Can you smell that? Earth’s firedamp lingering. We need more than flames, more than metal sieves, to ward off danger. Old Humphry swung his lamp in mindless times, when men were cheap and seams were rich with black.
Can you hear that? Diminished songs of life. Yellow feathers float silent as unsung nursery rhymes, and coils of ropes no longer skipped or jumped. The playground’s empty, save for slurried stacks.
Can you see that? Where black stones mark the spot? Illumination seems a pointless thing when we close our eyes. But when the flame expires and all is dark, What then, my world, will ever bring you back?
Linking this to The Sunday Blog Spot and today’s Sunday Muse photo prompt. ( http://thesundaymuse.blogspot.com/). Tried an extension of a duodora and went for three verses.
Clouds are not really white, or grey, or pink – they are a mix of all the light put into them, (I read somewhere).
I saw a cloud above the bay, a dazzling iridescence of such brightness it hurt my eyes to look for long.
I wondered, then, if you were up there, (the random ’there’ where we put all our loved ones), because surely only pure light would mark your place.
Perhaps you looked down, at that moment, and saw your family, and recognised us despite the years
and shone your message, onto the pummelled pewter sheet before us and perhaps you said
look up, at this shining cloud, and know that I know I was loved and I would say
how long have I waited for that message? Three score years is less than a raindrop in an ocean of loss.
An amble around West Bay the other day with my eldest son and husband found us looking at a striking cloud, shining over the sea. With the sun behind it the cloud was quite dazzling, as was the reflected light on the water below.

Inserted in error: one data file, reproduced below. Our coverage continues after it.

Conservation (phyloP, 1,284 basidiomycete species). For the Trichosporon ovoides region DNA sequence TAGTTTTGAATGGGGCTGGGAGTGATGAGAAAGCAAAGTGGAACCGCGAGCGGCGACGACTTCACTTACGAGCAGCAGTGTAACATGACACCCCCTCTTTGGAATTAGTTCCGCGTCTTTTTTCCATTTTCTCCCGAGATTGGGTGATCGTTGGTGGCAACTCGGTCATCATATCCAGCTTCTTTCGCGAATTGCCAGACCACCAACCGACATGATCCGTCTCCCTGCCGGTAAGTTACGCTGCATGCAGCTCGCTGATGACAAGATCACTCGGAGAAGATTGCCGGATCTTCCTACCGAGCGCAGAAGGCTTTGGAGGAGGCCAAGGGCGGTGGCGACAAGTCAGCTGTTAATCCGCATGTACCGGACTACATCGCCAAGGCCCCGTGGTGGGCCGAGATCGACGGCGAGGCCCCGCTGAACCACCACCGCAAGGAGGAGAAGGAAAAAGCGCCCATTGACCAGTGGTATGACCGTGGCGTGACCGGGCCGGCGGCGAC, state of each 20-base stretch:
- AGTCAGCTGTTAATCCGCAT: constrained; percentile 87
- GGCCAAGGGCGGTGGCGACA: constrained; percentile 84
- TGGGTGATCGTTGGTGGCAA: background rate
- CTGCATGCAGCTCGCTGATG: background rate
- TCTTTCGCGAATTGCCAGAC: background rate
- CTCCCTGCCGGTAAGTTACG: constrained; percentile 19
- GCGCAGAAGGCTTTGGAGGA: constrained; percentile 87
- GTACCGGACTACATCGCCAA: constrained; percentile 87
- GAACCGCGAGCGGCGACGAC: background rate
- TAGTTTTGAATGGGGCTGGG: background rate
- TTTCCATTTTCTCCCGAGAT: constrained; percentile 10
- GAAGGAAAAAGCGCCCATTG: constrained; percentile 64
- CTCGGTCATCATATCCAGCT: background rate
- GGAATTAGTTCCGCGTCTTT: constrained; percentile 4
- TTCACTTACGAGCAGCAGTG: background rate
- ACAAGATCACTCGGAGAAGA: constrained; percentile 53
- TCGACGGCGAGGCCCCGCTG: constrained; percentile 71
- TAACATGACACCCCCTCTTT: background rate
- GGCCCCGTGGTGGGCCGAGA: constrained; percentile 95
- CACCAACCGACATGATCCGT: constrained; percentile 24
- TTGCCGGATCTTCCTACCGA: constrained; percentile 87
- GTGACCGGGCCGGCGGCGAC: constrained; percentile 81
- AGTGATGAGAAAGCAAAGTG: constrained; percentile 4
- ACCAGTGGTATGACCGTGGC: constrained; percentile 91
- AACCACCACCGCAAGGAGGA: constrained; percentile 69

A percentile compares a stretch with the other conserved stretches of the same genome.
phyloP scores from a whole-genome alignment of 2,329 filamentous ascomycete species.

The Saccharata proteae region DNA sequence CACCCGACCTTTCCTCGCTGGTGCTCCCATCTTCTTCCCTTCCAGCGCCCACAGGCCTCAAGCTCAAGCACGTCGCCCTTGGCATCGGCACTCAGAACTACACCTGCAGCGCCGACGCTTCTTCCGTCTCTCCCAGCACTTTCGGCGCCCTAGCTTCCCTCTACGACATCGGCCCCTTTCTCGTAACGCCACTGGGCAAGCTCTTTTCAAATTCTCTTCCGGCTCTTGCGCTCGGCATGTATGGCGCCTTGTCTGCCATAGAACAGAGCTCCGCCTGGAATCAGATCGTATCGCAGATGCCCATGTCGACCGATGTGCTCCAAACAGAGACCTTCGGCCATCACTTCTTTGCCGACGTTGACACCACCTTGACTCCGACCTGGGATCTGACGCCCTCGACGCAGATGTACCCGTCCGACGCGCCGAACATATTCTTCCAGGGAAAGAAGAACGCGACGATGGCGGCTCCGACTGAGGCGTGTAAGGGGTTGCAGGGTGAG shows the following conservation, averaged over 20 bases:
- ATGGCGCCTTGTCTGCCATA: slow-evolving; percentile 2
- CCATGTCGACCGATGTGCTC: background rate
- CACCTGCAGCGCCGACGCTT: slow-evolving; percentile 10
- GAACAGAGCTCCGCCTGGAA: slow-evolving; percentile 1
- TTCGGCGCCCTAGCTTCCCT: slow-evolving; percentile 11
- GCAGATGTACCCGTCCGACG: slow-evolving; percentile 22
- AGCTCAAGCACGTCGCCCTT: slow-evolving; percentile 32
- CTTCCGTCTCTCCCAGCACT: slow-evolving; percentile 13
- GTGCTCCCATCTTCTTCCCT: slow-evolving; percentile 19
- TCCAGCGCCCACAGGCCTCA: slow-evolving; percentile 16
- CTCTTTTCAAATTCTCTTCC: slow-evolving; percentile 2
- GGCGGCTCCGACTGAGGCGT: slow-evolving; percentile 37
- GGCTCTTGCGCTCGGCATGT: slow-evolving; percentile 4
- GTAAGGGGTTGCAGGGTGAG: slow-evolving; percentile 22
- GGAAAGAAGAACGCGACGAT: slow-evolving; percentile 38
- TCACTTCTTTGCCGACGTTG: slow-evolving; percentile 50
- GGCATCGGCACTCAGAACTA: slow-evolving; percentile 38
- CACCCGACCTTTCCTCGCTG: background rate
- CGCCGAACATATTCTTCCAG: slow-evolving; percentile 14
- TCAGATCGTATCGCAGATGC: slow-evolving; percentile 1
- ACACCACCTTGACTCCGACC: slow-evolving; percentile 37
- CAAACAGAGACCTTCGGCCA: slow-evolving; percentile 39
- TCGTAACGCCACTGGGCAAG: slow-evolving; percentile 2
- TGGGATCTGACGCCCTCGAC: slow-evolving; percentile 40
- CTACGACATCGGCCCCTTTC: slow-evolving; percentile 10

I rested my heart here, For a brief season, Which became a decade, Then more.
No glint of distant armour To catch my fabled eye, Just the crackle and spark From a meagre fire, And scant light where shadows flit, Growing fat as a lord’s bairn, Then thin as a peasant’s, Keeping the rhythm Of my foot, my hands, Bound to a constant wheel And a never-ending yearn.
I found this spinning chair at a charity shop recently and couldn’t resist it.
Nomads are said to know their way by an exact spot in the sky, the touch of sand to their fingers, granules on the tongue. But sometimes a system breaks down. I witness a shift of light, study the irregular shadings of dunes. Why am I traveling this road to Zinder, where really there is no road? No service station at this check point, just one commercant hawking Fanta in gangrene hues. C’est formidable! he gestures — staring ahead over a pyramid of foreign orange juice. In the desert life is distilled to an angle of wind, camel droppings, salted food. How long has this man been here, how long can I stay contemplating a route home? It’s so easy to get lost and disappear, die of thirst and longing as the Sultan’s three wives did last year. Found in their Mercedes, the chauffeur at the wheel, how did they fail to return home to Ágadez, retrace a landscape they’d always believed? No cross-streets, no broken yellow lines; I feel relief at the abandonment of my own geography. I know there’s no surveyor but want to imagine the aerial map that will send me above flame trees, snaking through knots of basalt. I’ll mark the exact site for a lean-to where the wind and dust travel easily along my skin, and I’m no longer satiated by the scentof gasoline. I’ll arrive there out of balance, untaught; ready for something called home.
Each turn winds us closer, Each spent leaf flicked from a branch, Each autumn gust and moan, Each buffeted swooping flock. Until winter seeps again, coal smoky, Over the step, under the lintel, along the scuffed boards, And coats our hearths with its ash.